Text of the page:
Schroeder was involved in a dangerous accident at a rodeo in River Falls, Wisconsin. During a ride, the bull came out of the chute and kicked when Schroeder thought the animal would rear.

Schroeder’s head was pushed back by momentum all the way to the animal’s tail and then shot forward.

When his head came forward, it slammed into the bull’s skull right between it’s horns, concussing him and causing him to see a “bright gold film” on everything he looked at.

Both Chambers and Moore said during times such as those, there is no other option than to take a hit from the bull to assure the rider is safe.

The bullfighters aren’t completely vulnerable to the bull’s horns, as they wear protective padding. The gear includes a vest that covers the fighters abdomen and back, which includes pads on the side protecting the ribs from being gored.

A fighter’s legs only have pads on the side of their leg from their hip to above their knee. That makes it imperative that a fighter turns to the side and “show pad” to the bull when being hooked to avoid serious injuries.

Chambers said usually the pad protects him enough from the bulls horns that being hooked usually doesn’t hurt, but there are instances when it can cause a sizable amount of pain.

What gets the fighters from rodeo to rodeo is the idea that they have to protect the cowboys no matter what because the cowboys will always ride no matter the injury they experience.

If the cowboys don’t ride, they don’t get paid.

That and the adrenaline rush gets both through each night and creates a mutual respect between the two parties.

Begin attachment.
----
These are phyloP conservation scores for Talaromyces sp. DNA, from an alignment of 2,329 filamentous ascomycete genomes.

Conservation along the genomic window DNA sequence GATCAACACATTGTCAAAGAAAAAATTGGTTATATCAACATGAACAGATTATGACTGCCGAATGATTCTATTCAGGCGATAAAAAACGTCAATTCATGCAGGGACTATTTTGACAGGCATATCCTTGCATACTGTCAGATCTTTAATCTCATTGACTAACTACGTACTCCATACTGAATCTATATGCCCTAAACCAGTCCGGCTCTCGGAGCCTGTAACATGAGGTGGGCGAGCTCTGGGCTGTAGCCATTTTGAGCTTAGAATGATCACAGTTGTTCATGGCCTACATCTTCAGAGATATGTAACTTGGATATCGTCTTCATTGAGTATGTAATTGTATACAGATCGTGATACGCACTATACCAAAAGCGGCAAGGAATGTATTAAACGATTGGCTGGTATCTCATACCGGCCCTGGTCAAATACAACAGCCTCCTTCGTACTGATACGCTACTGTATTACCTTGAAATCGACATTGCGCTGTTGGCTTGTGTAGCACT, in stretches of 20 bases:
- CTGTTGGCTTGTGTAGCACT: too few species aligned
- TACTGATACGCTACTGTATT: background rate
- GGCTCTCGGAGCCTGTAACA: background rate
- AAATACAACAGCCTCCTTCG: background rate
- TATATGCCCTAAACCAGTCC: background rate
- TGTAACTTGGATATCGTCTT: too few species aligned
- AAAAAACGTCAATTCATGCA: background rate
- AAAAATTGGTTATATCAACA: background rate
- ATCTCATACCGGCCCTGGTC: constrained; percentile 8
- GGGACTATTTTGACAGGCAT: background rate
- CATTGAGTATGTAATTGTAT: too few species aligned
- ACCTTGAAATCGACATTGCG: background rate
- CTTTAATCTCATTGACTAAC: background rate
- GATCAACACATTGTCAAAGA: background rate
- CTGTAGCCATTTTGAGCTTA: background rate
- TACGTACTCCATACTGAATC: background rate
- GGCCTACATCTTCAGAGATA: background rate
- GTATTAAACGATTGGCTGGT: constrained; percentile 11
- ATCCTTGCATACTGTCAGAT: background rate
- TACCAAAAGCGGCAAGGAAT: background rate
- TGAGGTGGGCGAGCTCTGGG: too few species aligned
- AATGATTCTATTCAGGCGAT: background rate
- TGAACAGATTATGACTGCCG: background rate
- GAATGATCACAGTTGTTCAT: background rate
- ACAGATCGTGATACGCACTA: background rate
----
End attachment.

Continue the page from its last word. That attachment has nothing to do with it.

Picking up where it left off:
“They know they wouldn’t have a job if it wasn’t for us [if] we are all beat up and not there and we wouldn’t be getting on if it wasn’t for them,” Schroeder said.

After the first season, Chambers said he felt the speed of bullfighting was beginning to slow down and he was able to begin working the bull, or making the animal do what he wanted it to do.

Moore said he saw that the more rodeos he worked, the more his timing and positioning improved, along with his ability to read bulls and understand what they would do.

Moore, though, lost quite a bit of those skills he acquired when he began his deployment as a captain in the Army, where he served for five years after completing ROTC at Iowa State.

When Moore was in the Army, he was only able to bullfight at one to two rodeos a year. But once his duty was up, Moore transitioned to full-time bullfighting quickly.

“I went from being a captain in the Army to being a professional bullfighter in about two weeks,” Moore said.

ROTC in college allowed Moore to stay in better shape and develop a “no excuses” attitude that benefited his bullfighting career.

For Chambers, the beatings are nothing compared to the satisfaction of keeping your friends safe to pair with the glory of fighting and adrenaline rush.

“The feeling of you getting hooked and that rider [stands] up to walk behind the chutes and he’ll be able to put his rope on another [bull] tomorrow,” Chamber said. “It makes all that pain go away.”

According to Chambers, when there is a mutual trust between the rider and bullfighters, everyone performs at a higher level.

In the end, Moore said what brings the bullfighters and riders back to competition week after week is the camaraderie formed between those involved.

For all those involved, from the fans to the riders, bull riding is addicting and creates a passionate group of fans and participants that have a deep love for the sport.

“As a professional bullfighter, I love the fans,” Moore said. “I love having kids come up and ask what I do and sign autographs for them.”